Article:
A girl holds a sign as workers rally outside the Verizon headquarters in New York
A girl holds a sign as workers rally outside the Verizon headquarters in New York August 8, 2011. A local union president accuses Verizon of attempting "union busting." Reuters

For 45,000 landline Verizon workers entering their second week on the picket line, contract negotiations with the communications company is a matter of professional life or death, according to a local union president.

Some will have you believe differently, that workers are striking over health benefits, he says, but it is not so.

"This one is about our survival," said Ed Fitzpatrick, president of the International Brotherhood of Electrical Workers union Local 2222, which represents striking Verizon workers, in the Boston Herald.

Fitzpatrick echoed sentiments collected recently by the IBTimes from striking Verizon workers on a Manhattan picket line. Workers said the health benefits issue is merely a smoke screen. The real issue is the future of union landline jobs with Verizon, they say.

Verizon earned 57 cents per share in the second quarter, and company chairman and CEO Ivan Seidenberg claimed it was one of Verizon's "best quarters since the 2008 economic downturn."

But the company's landline business has been in decline, and Verizon wants to reduce costs. Management is seeking "reasonable" concessions from landline workers in the new contract as a result, the company says.

Amid tense talks, Verizon spokesman has said striking union workers must give concessions on its 100-percent company paid health care plan and increased flexibility on pensions and the ability to move workers.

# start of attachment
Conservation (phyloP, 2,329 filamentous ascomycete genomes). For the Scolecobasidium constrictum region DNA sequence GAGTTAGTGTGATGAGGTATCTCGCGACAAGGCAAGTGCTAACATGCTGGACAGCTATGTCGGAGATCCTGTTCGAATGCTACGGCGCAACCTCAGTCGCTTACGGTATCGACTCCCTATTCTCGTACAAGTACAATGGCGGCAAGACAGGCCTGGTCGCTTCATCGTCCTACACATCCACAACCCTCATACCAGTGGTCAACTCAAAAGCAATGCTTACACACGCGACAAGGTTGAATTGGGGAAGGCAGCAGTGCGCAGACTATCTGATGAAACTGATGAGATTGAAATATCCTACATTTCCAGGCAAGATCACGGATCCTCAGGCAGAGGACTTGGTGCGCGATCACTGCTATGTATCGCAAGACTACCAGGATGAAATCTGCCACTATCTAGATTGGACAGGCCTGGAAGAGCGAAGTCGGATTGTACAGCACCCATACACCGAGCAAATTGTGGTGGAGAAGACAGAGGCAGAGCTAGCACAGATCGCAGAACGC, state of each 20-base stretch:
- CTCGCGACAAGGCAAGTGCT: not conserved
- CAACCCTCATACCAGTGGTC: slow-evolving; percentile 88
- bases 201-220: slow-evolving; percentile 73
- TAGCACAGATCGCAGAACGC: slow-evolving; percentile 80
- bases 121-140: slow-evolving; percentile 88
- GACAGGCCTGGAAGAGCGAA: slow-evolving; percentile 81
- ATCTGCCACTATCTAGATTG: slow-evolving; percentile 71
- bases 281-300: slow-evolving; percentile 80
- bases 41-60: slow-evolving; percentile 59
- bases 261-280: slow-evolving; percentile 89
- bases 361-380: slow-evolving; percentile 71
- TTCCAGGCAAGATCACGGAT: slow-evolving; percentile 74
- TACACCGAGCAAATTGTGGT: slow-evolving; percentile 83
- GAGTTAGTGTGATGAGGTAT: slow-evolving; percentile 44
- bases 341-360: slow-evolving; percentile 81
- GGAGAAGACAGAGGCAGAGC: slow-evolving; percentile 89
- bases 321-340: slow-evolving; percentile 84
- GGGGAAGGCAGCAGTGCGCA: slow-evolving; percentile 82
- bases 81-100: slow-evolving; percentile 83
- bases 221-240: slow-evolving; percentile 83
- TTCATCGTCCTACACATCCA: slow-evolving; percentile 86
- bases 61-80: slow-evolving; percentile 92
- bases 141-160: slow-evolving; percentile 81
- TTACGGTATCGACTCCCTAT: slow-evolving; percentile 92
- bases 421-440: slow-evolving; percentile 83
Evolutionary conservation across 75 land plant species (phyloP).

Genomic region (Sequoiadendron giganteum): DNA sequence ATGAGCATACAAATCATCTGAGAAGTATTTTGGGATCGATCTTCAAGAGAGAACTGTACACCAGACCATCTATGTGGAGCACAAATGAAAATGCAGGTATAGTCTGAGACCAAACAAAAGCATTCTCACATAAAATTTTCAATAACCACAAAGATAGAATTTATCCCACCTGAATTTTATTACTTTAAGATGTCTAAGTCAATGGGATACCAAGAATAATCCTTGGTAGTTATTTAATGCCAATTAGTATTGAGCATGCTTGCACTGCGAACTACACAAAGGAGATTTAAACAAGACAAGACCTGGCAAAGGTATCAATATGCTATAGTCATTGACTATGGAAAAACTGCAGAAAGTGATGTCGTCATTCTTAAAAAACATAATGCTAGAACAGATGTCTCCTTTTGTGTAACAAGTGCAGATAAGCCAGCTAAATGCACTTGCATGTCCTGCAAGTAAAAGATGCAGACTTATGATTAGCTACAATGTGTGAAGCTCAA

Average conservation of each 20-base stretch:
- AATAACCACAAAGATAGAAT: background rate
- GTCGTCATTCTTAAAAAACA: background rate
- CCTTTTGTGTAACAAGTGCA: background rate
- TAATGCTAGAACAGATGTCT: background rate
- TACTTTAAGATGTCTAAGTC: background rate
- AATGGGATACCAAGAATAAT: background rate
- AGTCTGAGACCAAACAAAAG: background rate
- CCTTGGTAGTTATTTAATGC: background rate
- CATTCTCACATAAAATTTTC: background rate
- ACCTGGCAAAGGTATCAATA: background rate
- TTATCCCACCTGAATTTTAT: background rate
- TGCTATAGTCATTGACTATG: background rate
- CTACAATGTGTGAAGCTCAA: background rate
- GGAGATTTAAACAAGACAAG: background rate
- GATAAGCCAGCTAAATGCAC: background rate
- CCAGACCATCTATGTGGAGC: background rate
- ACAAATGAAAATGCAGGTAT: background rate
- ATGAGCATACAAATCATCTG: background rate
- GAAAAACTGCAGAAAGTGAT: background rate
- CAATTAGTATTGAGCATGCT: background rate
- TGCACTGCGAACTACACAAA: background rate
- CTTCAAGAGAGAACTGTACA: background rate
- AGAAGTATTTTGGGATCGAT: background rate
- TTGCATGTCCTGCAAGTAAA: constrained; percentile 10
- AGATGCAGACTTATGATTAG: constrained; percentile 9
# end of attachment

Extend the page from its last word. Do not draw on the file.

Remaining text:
Verizon has successfully obtained court injunctions limiting the size of picket lines and accused some striking workers of disrupting the company's work and service flow.

The FBI is investigating reports of sabotage, including the cutting of landline wire by agitated striking workers, which reportedly interfered with the phone service of thousands of customers between Virginia and Massachusetts.

Like striking workers interviewed on the picket lines, Fitzpatrick said the strike isn't just about health benefits.

"We are willing to pay for a portion of our health care like everyone else," said Fitzpatrick, in the Boston Herald. "But our members are terrified, and if we accept the contract they offered we will not exist in two years."

Union workers are concerned over the company's push to change the contract, allowing it to move workers more freely. Many feel Verizon is simply seeking to gain flexibility in the contract so the union can be wiped away over time, shifting work to non-union workers.

Thus, Fitzpatrick argues the strike is over Verizon's attempt to eliminate job security for union workers, freezing pensions and effectively union busting.